CHINESE EXPORTS DEFY EXPECTATIONS
By Thomas Clouse
China has given its banks more freedom to determine their own interest rates by declaring in June that banks could offer lenders rates as low as 80% of the official rate and depositors up to 110% of the deposit rate.
In the same announcement, the country's central bank cut interest rates for the first time since 2008, lowering the official one-year lending and deposit rates by 0.25 percentage points to 6.31% and 3.25% respectively.
The expanded freedom over interest rates will cut into the comfortable interest margins enjoyed by Chinese banks and intensify competition within the industry.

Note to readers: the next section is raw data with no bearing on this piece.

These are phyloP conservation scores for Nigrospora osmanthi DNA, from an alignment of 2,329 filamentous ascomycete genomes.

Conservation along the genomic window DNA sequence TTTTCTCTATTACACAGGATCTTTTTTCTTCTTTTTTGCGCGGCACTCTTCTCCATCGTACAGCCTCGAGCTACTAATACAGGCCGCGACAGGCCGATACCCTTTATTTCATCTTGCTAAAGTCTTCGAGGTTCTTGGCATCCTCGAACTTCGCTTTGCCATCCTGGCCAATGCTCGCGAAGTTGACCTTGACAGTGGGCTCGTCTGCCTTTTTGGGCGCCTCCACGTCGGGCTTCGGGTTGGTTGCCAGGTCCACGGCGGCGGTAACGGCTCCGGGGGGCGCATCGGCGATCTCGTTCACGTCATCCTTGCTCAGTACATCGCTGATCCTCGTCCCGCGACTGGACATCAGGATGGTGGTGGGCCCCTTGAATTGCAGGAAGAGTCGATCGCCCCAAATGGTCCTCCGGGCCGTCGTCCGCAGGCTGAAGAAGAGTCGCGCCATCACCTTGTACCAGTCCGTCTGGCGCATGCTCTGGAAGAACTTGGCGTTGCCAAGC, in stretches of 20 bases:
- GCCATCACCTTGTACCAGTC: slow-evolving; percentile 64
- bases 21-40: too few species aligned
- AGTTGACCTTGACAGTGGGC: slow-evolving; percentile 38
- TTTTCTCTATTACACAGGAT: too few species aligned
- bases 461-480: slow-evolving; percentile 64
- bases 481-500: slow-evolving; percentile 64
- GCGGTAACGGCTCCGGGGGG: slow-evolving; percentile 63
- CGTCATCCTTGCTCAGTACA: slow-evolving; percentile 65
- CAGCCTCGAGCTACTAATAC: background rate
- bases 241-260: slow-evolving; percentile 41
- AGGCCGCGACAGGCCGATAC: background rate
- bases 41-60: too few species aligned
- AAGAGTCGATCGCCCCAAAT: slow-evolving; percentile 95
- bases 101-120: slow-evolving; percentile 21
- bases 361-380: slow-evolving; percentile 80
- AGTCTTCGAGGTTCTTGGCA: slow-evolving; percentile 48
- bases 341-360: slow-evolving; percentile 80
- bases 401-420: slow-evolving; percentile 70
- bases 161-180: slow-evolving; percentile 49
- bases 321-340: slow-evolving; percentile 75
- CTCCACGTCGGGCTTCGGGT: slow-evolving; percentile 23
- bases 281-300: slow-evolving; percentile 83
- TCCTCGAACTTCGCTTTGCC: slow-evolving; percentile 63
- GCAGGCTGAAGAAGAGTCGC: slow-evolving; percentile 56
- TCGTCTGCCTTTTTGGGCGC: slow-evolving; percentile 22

China's economy expanded by only 7.6% in the second quarter of 2012, according to China's National Bureau of Statistics, the lowest quarterly growth rate in more than three years. Flagging demand in Europe also dragged export growth to only 8%, down 18 percentage points from the first half of 2011. Retail sales continued to grow steadily, however, up 14.4%, cushioning the impact of weak export markets. Many economists had expected the Chinese economy to bottom out in the first quarter of the year, but these recent figures show further deceleration in the second quarter.
The US Securities and Exchange Commission (SEC) is having difficulty obtaining information from Chinese companies listed in the US for fraud investigations. Chinese regulations prohibit domestic auditors from providing financial reports to foreign entities, and thus accounting firms are reluctant to comply with SEC requests.